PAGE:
Treatment with radical cholecystectomy is potentially curative although this procedure is possible only in 10%–38% of patients., Even after resection, the rate of recurrence is approximately 60%. Recent 5-year survival rates in patients undergoing “radical” resection have improved to as high as 36%., The present study suggests that with optimal surgical management, recurrence may be reduced. Fong and Malhotra have reported mOS for resected patients to be 26 months and 5-year survival of 38%. For patients not offered surgery, mOS was 5.4 months and 5 year survival was 4% (P <0.001). These studies demonstrated that an important factor in determining long-term survival is the performance of a margin negative R0 resection. Investigators also demonstrated that R1, or debulking operations, does not improve survival. Surgery with radical cholecystectomy was feasible in our study in 30 (25.8%) cases. Theoretically, if all 38% of the 30 patients who underwent radical cholecystectomy (Group A) in this study were to survive, then the anticipated 5-year survival among 116 GBC patients would only be 12 patients (10.1%). This indicates the poor prognosis of this cancer. In our study, the patients undergoing radical cholecystectomy (Group A) had maximum survival. This is borne out by the fact that surgery for GBC is the only curative modality [Figure 1].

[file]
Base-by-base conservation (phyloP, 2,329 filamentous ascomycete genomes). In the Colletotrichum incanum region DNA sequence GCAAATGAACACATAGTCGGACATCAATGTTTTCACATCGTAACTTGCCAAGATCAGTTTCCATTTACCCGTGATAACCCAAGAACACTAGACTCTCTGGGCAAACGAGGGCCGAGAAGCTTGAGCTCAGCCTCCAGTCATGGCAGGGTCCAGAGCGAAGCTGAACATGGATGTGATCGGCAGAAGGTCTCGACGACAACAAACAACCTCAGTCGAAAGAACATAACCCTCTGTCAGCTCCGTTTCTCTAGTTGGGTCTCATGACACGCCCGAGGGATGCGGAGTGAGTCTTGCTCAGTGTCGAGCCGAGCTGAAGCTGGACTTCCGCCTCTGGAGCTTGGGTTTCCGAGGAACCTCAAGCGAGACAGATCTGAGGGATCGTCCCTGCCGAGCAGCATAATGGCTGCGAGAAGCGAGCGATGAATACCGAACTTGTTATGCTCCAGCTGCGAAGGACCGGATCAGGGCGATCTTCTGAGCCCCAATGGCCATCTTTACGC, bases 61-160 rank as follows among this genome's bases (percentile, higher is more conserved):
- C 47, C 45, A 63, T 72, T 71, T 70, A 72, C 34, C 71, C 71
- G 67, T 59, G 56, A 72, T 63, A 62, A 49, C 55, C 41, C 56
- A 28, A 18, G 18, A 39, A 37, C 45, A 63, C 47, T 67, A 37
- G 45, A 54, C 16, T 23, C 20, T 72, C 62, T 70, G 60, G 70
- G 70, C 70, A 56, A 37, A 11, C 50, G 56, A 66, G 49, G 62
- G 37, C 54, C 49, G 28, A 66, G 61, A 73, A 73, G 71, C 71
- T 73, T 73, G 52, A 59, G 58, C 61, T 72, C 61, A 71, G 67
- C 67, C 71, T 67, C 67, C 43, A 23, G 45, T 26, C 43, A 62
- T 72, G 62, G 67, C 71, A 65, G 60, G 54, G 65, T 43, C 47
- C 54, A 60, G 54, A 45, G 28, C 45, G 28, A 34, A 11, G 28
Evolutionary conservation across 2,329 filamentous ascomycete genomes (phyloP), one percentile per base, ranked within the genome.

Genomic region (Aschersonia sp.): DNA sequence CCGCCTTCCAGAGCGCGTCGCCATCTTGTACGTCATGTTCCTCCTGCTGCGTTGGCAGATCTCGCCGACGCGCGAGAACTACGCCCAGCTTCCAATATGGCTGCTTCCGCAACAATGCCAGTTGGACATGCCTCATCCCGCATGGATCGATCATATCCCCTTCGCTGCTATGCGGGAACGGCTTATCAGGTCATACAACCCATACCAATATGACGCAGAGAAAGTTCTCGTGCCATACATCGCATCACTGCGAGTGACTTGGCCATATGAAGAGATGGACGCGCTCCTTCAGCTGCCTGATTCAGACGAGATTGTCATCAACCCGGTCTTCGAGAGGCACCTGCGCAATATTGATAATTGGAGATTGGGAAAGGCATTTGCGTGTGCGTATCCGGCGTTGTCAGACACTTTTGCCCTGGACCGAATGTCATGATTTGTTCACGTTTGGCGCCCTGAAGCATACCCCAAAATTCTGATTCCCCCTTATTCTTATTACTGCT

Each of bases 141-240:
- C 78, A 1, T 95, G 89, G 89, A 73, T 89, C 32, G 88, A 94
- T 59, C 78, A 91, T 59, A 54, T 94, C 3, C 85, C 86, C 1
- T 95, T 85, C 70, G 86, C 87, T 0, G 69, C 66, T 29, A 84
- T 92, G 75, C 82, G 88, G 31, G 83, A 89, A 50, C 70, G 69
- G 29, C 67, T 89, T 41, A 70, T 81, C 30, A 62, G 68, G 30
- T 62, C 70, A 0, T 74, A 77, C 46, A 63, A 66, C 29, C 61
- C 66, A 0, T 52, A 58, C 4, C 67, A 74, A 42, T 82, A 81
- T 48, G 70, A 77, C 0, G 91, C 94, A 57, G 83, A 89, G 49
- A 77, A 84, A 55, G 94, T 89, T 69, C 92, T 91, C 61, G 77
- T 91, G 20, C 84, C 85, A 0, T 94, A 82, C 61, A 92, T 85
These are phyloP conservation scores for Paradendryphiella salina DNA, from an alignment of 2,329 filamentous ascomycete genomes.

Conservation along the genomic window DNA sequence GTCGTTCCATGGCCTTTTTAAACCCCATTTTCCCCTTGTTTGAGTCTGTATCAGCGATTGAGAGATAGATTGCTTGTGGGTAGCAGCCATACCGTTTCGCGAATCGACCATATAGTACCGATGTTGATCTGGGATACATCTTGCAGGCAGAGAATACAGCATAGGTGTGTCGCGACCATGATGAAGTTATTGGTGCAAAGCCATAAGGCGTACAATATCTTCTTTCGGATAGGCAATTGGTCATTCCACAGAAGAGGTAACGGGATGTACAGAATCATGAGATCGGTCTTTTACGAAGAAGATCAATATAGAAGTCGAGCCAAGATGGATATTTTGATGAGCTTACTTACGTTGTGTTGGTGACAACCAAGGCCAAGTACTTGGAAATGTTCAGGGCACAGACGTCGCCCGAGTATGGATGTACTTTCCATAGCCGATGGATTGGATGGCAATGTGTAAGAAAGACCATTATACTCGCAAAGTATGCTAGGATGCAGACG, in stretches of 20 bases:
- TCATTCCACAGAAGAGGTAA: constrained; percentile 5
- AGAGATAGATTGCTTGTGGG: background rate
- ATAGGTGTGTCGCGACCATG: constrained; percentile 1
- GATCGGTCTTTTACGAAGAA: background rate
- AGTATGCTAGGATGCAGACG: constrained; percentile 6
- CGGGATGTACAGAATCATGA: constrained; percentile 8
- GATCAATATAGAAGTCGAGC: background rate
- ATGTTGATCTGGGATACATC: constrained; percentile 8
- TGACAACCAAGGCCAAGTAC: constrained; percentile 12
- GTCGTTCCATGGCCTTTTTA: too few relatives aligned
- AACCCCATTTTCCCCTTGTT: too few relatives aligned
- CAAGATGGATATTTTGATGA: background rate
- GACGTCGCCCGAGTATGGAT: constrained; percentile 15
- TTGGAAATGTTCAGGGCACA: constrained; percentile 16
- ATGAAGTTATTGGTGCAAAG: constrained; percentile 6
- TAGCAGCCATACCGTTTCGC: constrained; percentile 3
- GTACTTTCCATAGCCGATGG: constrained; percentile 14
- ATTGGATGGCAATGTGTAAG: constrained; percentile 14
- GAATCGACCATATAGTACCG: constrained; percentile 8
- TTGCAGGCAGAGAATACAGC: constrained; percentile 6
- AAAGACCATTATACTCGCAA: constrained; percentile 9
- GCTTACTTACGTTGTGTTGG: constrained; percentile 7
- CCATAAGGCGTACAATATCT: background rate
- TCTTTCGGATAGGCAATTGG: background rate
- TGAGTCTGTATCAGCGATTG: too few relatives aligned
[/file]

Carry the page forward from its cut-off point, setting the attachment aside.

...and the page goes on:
|Figure 1: Type of treatment group and its impact on median overall survival. (Cum Survival: Cumulative survival, OSMONTH: Median overall survival in months, TOTALRX: Total treatment given)|
Click here to view
Obstructive jaundice at presentation adversely impacts survival and has been reported by other authors. Elevated alkaline phosphatase also adversely impacted survival. This could be due to the fact it is elevated in patients with obstructive jaundice which is a known poor prognostic factor. Elevated AST too had an adverse impact on survival. This could be due to it being elevated in patients with metastatic disease which is another known poor prognostic factor.
On multivariate analysis, the treatment group was the only factor found significant for mOS. This is because Group “A” patients underwent radical surgery, which is the only accepted curative option for GBC patients.